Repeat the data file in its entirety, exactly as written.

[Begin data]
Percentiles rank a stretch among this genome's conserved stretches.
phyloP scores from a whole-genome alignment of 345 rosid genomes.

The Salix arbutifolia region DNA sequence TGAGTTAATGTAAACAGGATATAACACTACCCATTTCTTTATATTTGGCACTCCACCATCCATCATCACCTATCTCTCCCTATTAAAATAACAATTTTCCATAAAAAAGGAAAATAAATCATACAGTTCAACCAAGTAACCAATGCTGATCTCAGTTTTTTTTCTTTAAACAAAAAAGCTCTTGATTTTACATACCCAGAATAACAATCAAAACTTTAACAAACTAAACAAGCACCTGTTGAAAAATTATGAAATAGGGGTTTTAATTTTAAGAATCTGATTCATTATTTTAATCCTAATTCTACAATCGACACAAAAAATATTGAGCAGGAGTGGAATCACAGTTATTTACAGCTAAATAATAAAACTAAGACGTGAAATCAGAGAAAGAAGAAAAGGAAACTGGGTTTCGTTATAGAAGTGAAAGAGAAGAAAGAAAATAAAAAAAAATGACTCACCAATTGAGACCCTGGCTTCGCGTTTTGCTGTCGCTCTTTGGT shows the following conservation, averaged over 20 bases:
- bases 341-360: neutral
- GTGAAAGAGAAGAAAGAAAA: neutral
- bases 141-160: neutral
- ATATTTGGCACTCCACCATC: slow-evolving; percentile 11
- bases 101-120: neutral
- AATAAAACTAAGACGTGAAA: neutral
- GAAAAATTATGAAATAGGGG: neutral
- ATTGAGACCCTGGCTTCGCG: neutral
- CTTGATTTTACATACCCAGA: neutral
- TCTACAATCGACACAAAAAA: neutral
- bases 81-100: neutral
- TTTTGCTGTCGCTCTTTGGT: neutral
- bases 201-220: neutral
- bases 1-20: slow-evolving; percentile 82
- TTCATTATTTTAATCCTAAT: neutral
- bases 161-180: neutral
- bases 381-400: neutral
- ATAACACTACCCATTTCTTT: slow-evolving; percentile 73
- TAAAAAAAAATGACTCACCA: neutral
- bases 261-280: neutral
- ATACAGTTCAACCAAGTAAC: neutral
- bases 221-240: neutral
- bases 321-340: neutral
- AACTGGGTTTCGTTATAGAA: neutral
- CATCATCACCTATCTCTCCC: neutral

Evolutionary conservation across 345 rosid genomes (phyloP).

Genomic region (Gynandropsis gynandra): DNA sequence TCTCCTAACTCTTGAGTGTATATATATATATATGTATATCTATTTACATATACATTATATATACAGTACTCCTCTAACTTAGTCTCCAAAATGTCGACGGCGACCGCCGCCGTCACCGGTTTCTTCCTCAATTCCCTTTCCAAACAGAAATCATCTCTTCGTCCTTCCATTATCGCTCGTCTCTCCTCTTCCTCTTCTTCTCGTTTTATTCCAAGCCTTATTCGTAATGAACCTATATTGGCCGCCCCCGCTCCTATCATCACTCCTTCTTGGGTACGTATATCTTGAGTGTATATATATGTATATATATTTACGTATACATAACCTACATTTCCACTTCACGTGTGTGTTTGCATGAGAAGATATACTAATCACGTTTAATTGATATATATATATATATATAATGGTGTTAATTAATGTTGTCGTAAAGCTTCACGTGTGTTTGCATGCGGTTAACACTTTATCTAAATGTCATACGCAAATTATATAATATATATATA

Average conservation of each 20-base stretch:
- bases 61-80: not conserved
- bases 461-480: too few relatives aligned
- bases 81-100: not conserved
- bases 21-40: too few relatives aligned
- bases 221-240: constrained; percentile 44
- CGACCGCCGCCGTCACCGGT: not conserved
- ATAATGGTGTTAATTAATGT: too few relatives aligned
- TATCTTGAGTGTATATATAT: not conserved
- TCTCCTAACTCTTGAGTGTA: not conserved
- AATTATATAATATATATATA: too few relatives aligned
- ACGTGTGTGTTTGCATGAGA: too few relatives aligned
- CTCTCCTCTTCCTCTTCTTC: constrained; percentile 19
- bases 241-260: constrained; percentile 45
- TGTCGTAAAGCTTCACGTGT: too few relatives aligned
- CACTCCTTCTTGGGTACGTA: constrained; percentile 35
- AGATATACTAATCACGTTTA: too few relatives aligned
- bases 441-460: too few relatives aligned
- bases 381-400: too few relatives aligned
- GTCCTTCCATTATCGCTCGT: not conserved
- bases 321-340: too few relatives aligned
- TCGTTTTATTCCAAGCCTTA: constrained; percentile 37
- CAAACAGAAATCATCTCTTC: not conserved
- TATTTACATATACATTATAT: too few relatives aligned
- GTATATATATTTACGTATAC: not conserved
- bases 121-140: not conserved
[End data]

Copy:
Percentiles rank a stretch among this genome's conserved stretches.
phyloP scores from a whole-genome alignment of 345 rosid genomes.

The Salix arbutifolia region DNA sequence TGAGTTAATGTAAACAGGATATAACACTACCCATTTCTTTATATTTGGCACTCCACCATCCATCATCACCTATCTCTCCCTATTAAAATAACAATTTTCCATAAAAAAGGAAAATAAATCATACAGTTCAACCAAGTAACCAATGCTGATCTCAGTTTTTTTTCTTTAAACAAAAAAGCTCTTGATTTTACATACCCAGAATAACAATCAAAACTTTAACAAACTAAACAAGCACCTGTTGAAAAATTATGAAATAGGGGTTTTAATTTTAAGAATCTGATTCATTATTTTAATCCTAATTCTACAATCGACACAAAAAATATTGAGCAGGAGTGGAATCACAGTTATTTACAGCTAAATAATAAAACTAAGACGTGAAATCAGAGAAAGAAGAAAAGGAAACTGGGTTTCGTTATAGAAGTGAAAGAGAAGAAAGAAAATAAAAAAAAATGACTCACCAATTGAGACCCTGGCTTCGCGTTTTGCTGTCGCTCTTTGGT shows the following conservation, averaged over 20 bases:
- bases 341-360: neutral
- GTGAAAGAGAAGAAAGAAAA: neutral
- bases 141-160: neutral
- ATATTTGGCACTCCACCATC: slow-evolving; percentile 11
- bases 101-120: neutral
- AATAAAACTAAGACGTGAAA: neutral
- GAAAAATTATGAAATAGGGG: neutral
- ATTGAGACCCTGGCTTCGCG: neutral
- CTTGATTTTACATACCCAGA: neutral
- TCTACAATCGACACAAAAAA: neutral
- bases 81-100: neutral
- TTTTGCTGTCGCTCTTTGGT: neutral
- bases 201-220: neutral
- bases 1-20: slow-evolving; percentile 82
- TTCATTATTTTAATCCTAAT: neutral
- bases 161-180: neutral
- bases 381-400: neutral
- ATAACACTACCCATTTCTTT: slow-evolving; percentile 73
- TAAAAAAAAATGACTCACCA: neutral
- bases 261-280: neutral
- ATACAGTTCAACCAAGTAAC: neutral
- bases 221-240: neutral
- bases 321-340: neutral
- AACTGGGTTTCGTTATAGAA: neutral
- CATCATCACCTATCTCTCCC: neutral

Evolutionary conservation across 345 rosid genomes (phyloP).

Genomic region (Gynandropsis gynandra): DNA sequence TCTCCTAACTCTTGAGTGTATATATATATATATGTATATCTATTTACATATACATTATATATACAGTACTCCTCTAACTTAGTCTCCAAAATGTCGACGGCGACCGCCGCCGTCACCGGTTTCTTCCTCAATTCCCTTTCCAAACAGAAATCATCTCTTCGTCCTTCCATTATCGCTCGTCTCTCCTCTTCCTCTTCTTCTCGTTTTATTCCAAGCCTTATTCGTAATGAACCTATATTGGCCGCCCCCGCTCCTATCATCACTCCTTCTTGGGTACGTATATCTTGAGTGTATATATATGTATATATATTTACGTATACATAACCTACATTTCCACTTCACGTGTGTGTTTGCATGAGAAGATATACTAATCACGTTTAATTGATATATATATATATATATAATGGTGTTAATTAATGTTGTCGTAAAGCTTCACGTGTGTTTGCATGCGGTTAACACTTTATCTAAATGTCATACGCAAATTATATAATATATATATA

Average conservation of each 20-base stretch:
- bases 61-80: not conserved
- bases 461-480: too few relatives aligned
- bases 81-100: not conserved
- bases 21-40: too few relatives aligned
- bases 221-240: constrained; percentile 44
- CGACCGCCGCCGTCACCGGT: not conserved
- ATAATGGTGTTAATTAATGT: too few relatives aligned
- TATCTTGAGTGTATATATAT: not conserved
- TCTCCTAACTCTTGAGTGTA: not conserved
- AATTATATAATATATATATA: too few relatives aligned
- ACGTGTGTGTTTGCATGAGA: too few relatives aligned
- CTCTCCTCTTCCTCTTCTTC: constrained; percentile 19
- bases 241-260: constrained; percentile 45
- TGTCGTAAAGCTTCACGTGT: too few relatives aligned
- CACTCCTTCTTGGGTACGTA: constrained; percentile 35
- AGATATACTAATCACGTTTA: too few relatives aligned
- bases 441-460: too few relatives aligned
- bases 381-400: too few relatives aligned
- GTCCTTCCATTATCGCTCGT: not conserved
- bases 321-340: too few relatives aligned
- TCGTTTTATTCCAAGCCTTA: constrained; percentile 37
- CAAACAGAAATCATCTCTTC: not conserved
- TATTTACATATACATTATAT: too few relatives aligned
- GTATATATATTTACGTATAC: not conserved
- bases 121-140: not conserved